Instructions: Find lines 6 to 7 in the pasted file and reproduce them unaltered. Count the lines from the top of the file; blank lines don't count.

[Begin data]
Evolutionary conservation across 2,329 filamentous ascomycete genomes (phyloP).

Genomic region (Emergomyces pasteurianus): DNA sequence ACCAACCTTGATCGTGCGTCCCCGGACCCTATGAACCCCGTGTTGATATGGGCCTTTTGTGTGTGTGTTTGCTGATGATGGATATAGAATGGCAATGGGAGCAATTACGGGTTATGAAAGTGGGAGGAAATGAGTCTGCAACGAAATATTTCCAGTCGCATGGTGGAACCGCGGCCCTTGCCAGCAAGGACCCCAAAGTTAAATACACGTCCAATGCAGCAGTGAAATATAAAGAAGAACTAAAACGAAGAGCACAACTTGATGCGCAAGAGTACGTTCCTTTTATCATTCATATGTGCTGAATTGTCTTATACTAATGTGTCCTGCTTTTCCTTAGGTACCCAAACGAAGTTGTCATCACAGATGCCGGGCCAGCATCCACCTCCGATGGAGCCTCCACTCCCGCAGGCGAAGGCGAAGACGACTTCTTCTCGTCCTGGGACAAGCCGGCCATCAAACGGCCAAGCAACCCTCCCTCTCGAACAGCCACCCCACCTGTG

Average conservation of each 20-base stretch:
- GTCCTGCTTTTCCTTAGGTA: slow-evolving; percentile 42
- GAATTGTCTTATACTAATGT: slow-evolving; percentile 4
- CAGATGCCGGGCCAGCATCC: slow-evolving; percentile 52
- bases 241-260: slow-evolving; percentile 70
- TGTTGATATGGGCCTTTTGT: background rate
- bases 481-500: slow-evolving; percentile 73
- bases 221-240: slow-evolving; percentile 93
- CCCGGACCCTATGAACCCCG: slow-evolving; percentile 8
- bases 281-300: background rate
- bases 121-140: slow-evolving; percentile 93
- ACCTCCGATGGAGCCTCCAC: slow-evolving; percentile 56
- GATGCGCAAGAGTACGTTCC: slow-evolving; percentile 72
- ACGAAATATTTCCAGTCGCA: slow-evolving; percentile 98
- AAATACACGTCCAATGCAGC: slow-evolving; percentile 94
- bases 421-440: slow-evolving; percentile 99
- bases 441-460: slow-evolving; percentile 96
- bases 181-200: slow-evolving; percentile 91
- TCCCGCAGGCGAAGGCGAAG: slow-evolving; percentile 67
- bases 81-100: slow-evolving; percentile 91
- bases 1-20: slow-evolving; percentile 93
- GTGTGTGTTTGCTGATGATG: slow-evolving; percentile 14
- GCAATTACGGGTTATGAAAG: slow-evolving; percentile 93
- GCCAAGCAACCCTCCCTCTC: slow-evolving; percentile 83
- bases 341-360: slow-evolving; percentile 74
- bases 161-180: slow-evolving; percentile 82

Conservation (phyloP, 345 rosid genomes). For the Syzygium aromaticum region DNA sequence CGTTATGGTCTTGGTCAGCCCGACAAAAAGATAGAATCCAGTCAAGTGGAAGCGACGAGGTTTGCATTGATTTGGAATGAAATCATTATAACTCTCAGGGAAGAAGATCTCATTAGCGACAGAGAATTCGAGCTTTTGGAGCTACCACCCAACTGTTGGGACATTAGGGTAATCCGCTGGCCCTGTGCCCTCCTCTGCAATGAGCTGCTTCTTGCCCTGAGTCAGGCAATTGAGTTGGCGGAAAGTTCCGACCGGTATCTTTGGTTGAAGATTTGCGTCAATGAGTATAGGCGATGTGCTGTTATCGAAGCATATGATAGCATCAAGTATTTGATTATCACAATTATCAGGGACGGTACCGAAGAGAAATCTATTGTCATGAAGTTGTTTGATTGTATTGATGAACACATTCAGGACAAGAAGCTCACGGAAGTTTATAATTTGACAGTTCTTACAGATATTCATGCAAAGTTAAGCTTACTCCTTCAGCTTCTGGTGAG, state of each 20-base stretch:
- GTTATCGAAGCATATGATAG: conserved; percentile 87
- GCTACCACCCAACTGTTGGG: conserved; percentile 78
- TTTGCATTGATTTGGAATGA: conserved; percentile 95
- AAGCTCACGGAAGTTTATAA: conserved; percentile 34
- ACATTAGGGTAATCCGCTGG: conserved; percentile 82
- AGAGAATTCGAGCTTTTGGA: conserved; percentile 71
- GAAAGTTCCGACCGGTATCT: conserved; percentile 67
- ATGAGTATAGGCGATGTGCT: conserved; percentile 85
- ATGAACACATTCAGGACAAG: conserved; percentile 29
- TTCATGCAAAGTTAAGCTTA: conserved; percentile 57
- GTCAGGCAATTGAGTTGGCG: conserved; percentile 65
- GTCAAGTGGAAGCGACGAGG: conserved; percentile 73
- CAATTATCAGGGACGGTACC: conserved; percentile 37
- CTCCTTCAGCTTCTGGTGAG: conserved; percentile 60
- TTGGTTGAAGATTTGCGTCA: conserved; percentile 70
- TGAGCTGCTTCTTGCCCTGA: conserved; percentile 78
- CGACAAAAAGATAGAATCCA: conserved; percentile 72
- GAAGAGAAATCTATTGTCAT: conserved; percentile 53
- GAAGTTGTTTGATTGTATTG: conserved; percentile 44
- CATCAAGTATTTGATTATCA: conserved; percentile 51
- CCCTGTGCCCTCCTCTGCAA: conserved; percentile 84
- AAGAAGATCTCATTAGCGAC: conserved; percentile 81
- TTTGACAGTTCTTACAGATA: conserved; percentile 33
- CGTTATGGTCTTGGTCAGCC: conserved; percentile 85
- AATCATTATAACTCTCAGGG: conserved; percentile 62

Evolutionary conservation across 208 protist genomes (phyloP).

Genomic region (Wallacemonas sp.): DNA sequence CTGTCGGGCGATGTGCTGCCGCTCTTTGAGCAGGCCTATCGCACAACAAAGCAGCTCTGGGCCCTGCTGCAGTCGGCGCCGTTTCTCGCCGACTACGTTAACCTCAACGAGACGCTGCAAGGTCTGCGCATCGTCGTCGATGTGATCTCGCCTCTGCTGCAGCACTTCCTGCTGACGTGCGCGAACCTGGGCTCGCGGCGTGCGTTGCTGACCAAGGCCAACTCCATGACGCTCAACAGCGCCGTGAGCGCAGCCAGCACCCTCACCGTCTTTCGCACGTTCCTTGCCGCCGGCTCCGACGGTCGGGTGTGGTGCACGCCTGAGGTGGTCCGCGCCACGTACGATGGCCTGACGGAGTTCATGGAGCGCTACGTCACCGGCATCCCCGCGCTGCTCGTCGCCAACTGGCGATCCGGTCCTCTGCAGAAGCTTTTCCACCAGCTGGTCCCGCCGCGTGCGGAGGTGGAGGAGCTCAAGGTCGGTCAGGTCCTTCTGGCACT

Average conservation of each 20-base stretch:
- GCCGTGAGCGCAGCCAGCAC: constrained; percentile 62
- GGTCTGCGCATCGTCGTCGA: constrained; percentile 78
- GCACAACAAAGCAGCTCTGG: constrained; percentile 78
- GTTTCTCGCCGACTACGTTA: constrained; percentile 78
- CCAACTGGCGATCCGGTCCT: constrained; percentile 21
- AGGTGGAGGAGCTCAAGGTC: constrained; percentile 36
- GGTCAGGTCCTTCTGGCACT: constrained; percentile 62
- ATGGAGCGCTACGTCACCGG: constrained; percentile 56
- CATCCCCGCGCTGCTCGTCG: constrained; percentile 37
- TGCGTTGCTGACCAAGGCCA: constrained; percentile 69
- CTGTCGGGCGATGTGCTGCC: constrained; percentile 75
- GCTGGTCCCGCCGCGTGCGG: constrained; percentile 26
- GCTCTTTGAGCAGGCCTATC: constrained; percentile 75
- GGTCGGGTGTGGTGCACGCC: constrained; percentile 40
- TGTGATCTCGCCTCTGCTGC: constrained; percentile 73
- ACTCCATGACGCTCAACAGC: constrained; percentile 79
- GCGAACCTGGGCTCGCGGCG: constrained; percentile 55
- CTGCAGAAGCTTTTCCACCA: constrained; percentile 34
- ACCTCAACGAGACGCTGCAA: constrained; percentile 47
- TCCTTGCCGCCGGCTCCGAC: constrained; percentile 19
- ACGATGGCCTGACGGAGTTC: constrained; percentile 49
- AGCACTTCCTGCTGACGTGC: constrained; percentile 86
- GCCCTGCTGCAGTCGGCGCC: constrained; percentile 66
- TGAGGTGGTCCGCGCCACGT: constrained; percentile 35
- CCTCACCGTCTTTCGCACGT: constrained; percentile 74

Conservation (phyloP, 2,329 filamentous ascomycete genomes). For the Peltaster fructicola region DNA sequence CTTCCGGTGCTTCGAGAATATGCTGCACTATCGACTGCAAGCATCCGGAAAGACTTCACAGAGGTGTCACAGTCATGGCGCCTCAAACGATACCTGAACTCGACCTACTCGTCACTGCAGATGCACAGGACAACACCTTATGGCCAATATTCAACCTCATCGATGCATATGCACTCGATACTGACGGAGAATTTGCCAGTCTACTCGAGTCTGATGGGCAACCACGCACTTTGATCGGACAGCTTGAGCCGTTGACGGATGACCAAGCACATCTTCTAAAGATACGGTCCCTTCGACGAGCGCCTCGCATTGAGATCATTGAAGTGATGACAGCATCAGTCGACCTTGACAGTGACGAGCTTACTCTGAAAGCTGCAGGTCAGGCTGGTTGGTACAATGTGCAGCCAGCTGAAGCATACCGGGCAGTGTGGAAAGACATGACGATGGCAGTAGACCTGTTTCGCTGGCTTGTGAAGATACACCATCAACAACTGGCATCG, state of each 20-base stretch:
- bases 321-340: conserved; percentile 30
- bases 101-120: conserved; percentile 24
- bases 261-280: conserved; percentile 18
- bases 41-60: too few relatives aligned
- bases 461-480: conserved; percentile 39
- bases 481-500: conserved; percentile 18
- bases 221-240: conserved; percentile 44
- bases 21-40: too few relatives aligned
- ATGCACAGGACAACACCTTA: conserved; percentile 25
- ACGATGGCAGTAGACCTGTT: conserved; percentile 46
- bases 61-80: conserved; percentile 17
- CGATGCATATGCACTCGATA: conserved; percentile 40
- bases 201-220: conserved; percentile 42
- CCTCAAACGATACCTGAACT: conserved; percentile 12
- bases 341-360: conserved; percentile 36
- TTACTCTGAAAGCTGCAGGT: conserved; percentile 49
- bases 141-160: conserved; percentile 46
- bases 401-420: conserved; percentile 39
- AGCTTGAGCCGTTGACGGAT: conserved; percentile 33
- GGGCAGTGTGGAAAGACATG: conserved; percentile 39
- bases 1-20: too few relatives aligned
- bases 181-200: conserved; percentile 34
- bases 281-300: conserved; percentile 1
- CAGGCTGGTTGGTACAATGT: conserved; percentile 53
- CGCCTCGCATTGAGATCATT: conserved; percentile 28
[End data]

- CAGATGCCGGGCCAGCATCC: slow-evolving; percentile 52
- bases 241-260: slow-evolving; percentile 70